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Seahawks CB Tre Flowers cultivating football family in San Antonio

Judson product Tre Flowers wants to give kids opportunities he never had in high school.

SAN ANTONIO — "I wasn't expecting this many people, so next time we're going to have a little organization," Seahawks cornerback Tre Flowers said laughing.

With the Judson product still at home during the pandemic, he was looking to train with some fellow San Antonio athletes. 

Age and talent not important. 

He posted an open invitation on Twitter to come to Stevens High School at 2:30 p.m.

He got quite the response.

"You start off playing football saying you want to go pro, so when you have the opportunity to go against (professionals) before you get to that level, it's great to see where you're at," UTSA wide receiver Sheldon Jones said.

High school, collegiate and professional athletes from all over the area pushing each other to get better.

"You always want to go compete against a man ranked better than you, compete against a man that's already been at the college level," Cornerstone Christian quarterback Lucas Coley said. "Just seeing how (professionals) work, you always want to outwork them."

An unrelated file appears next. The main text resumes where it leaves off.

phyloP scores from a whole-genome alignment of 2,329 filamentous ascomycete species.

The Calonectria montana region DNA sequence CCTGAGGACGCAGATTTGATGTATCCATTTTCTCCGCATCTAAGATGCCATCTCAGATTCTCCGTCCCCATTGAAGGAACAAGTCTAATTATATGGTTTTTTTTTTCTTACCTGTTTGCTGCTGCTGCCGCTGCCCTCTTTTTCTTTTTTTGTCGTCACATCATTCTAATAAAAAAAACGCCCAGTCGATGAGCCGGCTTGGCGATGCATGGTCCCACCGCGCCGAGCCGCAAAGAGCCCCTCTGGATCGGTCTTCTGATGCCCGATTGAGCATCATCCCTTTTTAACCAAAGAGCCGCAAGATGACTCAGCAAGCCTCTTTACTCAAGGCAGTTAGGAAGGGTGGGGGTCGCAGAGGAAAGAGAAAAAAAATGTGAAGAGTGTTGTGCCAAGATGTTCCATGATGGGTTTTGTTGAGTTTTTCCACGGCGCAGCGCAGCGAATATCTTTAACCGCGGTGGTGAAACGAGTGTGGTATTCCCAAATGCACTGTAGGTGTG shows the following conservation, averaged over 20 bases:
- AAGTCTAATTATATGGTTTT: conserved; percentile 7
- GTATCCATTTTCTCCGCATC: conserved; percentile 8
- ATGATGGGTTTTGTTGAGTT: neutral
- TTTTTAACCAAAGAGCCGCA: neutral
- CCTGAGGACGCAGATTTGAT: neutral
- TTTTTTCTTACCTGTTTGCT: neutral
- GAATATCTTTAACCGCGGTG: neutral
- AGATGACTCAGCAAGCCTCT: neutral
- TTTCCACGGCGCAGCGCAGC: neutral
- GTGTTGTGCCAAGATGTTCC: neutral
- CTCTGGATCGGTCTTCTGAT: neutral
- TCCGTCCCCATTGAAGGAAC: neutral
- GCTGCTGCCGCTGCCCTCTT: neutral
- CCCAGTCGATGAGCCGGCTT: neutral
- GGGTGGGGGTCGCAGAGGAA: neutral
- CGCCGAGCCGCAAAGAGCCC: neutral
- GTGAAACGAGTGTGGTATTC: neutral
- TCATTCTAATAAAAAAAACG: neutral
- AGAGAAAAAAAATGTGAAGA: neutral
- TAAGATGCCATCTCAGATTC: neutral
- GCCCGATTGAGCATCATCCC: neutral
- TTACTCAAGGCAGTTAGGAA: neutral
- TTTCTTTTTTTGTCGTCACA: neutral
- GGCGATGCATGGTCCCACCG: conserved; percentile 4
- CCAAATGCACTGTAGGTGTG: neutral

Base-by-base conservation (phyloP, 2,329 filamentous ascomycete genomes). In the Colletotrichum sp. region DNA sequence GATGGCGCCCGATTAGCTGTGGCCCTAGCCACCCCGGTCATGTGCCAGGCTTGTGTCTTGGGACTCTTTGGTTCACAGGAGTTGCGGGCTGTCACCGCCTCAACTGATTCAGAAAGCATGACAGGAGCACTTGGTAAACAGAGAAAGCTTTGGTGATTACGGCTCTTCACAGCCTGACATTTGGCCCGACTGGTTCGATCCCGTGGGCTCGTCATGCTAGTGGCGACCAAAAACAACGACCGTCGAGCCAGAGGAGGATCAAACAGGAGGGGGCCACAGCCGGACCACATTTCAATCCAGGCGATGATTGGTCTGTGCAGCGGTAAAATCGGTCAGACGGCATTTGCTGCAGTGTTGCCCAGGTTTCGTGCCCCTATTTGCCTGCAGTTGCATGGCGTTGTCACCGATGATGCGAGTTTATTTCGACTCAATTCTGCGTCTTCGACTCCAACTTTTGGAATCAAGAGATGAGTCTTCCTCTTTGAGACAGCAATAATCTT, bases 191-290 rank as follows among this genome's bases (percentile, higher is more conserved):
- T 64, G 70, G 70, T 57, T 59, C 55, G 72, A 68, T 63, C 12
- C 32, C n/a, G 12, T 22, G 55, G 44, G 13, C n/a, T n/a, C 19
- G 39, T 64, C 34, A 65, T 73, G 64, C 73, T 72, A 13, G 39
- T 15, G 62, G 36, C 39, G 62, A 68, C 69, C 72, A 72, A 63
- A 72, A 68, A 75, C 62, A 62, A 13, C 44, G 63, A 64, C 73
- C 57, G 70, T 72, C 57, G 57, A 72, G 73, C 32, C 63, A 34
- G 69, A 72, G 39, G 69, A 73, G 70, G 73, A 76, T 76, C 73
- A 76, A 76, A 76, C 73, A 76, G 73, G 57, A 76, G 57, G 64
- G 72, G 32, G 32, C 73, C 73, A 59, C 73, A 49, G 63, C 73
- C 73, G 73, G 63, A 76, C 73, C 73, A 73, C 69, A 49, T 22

UTSA quarterback and Clemens product Frank Harris said, "You're not going to see too many college guys that big and that fast and have long arms (like) him."

This is a way for Flowers to give back and stay connected to the community.

"Everyone loves a hometown hero," Jones said. "This is where he grew up, this is his home and this is where he's going to give back to and help the next generation coming after him so it's great to see him out here."

Flowers, the former fifth-round NFL pick, said, "Any nuggets I can give them I will give them. I'm not going to hold anything back. The Seahawks taught me 'each one, teach one.' So I'm going to bring it back to everybody I can.

It does not matter where any of these guys are or have played. If you play ball in San Antonio, you are family.

"We're definitely all a brotherhood," Coley said. "We all want to get better. We all want to compete. As a collective (group), San Antonio is slept-on recruiting wise, so we're all leaning on each other helping each other get out there."

Harris, someone who consistently works out with Flowers, said, "You're finally seeing a lot of San Antonio kids going some place and finally playing football, which is good. Finally putting us on the map and it's a great feeling for us."

The small gesture does not go unnoticed.

"It takes a big, nice person to do that and welcome work wherever and get everybody better across the city," Coley said.

Who would have thought keeping a watchful eye on Twitter can get you training with a NFL player for a day?

"All the retweets, all the replies -- I wasn't really expecting it," Flowers said. "It shows that this city is growing and they want to play ball so I love it."

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